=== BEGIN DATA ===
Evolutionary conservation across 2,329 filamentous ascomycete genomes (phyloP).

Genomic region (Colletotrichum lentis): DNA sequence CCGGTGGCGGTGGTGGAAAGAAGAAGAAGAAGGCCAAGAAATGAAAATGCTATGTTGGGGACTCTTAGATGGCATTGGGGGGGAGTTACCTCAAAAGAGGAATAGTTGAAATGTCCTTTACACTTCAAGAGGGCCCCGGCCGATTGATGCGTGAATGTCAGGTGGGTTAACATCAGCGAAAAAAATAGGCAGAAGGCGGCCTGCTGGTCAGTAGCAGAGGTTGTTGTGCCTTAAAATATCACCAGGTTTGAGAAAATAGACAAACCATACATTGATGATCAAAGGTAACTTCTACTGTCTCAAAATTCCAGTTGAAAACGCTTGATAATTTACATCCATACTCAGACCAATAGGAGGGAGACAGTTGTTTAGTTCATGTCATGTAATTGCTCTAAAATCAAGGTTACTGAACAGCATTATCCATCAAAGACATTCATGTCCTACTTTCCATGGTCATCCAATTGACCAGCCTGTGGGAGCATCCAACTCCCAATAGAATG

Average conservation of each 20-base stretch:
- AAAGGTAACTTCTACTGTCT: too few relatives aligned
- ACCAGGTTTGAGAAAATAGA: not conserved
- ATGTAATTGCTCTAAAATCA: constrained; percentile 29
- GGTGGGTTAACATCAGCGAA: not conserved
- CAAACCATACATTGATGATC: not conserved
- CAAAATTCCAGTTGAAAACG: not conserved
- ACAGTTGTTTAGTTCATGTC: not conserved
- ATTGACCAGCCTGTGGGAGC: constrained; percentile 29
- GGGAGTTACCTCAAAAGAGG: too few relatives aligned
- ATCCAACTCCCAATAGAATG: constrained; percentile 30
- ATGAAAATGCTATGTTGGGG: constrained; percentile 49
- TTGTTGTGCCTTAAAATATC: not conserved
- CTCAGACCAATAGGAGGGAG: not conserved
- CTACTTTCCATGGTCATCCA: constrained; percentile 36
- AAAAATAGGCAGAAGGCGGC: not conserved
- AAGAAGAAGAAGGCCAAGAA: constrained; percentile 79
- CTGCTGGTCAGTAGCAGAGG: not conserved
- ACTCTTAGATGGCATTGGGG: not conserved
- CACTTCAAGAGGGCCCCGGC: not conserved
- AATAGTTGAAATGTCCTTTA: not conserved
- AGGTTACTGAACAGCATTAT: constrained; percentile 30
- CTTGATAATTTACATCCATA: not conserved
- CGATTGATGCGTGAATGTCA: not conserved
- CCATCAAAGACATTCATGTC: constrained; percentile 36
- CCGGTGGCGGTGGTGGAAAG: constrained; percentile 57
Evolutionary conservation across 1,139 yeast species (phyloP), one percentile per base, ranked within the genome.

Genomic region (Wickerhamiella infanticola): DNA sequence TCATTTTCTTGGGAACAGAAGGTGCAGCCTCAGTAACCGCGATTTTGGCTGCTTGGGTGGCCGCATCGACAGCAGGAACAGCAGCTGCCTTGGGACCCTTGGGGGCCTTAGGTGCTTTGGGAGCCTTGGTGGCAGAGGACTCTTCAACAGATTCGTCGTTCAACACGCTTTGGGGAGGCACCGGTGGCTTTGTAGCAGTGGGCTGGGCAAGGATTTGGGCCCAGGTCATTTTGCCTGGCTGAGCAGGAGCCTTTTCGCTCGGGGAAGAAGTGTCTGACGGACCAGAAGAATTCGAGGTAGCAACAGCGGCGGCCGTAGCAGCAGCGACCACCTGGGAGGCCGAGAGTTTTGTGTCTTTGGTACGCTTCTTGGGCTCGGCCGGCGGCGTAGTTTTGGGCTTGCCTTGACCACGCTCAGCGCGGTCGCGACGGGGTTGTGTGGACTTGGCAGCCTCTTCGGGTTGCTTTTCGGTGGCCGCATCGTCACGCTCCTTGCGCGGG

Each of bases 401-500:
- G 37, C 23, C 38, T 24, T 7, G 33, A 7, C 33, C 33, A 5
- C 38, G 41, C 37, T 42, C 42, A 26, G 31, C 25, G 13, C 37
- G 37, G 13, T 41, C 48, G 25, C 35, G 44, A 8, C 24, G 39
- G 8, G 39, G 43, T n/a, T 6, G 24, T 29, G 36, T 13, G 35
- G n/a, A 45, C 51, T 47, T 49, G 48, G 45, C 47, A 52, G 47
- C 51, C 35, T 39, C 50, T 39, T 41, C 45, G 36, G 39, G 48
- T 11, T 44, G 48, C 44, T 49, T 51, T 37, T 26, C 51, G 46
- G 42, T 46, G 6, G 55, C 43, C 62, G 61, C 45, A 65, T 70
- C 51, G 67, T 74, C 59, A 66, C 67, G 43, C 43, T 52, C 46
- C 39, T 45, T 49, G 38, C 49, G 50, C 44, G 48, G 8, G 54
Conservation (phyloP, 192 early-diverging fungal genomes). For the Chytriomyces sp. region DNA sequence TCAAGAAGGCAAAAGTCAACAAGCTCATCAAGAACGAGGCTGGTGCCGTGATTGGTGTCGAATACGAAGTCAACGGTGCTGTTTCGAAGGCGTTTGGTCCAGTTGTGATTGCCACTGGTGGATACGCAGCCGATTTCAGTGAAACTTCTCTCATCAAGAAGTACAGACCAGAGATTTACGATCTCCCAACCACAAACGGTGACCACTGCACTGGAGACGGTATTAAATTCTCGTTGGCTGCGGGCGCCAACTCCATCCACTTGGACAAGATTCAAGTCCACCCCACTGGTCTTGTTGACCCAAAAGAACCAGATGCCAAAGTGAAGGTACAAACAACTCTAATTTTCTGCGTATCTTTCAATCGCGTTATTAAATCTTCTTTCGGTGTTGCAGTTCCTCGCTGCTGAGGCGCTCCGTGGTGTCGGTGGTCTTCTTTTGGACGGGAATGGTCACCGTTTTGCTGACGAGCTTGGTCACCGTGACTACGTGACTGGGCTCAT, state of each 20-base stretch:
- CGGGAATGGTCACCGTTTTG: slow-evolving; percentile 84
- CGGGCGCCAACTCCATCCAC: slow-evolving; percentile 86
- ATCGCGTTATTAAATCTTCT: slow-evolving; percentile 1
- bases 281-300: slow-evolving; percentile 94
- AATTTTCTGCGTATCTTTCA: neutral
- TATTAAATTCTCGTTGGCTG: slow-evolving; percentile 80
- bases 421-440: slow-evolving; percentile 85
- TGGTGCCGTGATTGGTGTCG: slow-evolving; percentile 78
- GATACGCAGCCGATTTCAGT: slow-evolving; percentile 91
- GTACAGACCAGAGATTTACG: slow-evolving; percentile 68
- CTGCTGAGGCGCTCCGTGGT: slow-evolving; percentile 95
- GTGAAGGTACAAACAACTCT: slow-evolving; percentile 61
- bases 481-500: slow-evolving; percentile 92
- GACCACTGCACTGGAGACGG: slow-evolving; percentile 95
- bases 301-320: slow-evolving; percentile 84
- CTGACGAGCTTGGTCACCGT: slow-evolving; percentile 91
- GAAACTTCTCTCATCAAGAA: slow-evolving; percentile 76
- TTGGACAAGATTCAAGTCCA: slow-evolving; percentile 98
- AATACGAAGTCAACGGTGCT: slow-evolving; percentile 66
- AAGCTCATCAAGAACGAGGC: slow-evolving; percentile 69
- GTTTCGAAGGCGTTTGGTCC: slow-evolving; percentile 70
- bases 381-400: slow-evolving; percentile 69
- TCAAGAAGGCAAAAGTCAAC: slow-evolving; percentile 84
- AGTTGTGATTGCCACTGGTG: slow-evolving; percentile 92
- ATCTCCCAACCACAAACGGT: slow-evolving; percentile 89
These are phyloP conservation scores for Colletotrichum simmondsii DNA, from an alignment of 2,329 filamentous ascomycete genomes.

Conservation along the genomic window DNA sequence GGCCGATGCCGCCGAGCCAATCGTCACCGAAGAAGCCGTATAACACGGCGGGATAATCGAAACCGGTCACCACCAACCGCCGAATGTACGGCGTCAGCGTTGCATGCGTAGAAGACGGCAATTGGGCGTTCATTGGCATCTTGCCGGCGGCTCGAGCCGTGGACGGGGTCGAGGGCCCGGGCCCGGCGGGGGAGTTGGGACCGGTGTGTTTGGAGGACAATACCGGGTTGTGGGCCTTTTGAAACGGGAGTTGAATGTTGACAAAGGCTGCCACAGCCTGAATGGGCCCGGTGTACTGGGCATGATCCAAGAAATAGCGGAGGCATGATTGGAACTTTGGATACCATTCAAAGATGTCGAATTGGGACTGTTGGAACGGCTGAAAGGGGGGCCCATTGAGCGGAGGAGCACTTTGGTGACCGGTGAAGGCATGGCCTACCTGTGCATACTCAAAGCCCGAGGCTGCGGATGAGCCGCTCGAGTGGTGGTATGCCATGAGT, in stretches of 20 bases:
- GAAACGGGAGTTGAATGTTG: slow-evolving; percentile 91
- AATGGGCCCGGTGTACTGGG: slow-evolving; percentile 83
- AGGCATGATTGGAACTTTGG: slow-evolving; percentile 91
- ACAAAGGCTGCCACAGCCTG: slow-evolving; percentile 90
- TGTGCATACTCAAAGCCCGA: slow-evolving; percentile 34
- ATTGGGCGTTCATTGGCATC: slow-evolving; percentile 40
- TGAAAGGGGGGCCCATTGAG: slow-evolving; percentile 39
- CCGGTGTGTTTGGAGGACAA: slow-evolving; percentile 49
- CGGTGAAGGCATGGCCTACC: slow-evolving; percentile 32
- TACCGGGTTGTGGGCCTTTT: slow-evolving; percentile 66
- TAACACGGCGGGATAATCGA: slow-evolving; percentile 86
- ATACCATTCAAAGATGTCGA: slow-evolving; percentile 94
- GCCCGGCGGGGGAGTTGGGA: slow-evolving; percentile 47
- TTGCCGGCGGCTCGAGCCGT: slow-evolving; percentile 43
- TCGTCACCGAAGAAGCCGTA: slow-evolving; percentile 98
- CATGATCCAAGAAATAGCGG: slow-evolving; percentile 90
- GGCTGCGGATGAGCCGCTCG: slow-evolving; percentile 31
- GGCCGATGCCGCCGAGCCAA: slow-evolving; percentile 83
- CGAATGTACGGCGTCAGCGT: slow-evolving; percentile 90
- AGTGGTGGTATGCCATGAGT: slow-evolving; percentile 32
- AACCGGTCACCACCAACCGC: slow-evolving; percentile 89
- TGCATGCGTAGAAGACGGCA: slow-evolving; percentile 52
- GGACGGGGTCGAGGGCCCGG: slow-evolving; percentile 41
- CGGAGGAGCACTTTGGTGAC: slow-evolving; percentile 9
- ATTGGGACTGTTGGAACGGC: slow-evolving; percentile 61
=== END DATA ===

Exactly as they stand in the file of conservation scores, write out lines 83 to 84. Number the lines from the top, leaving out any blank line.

- TTGCCGGCGGCTCGAGCCGT: slow-evolving; percentile 43
- TCGTCACCGAAGAAGCCGTA: slow-evolving; percentile 98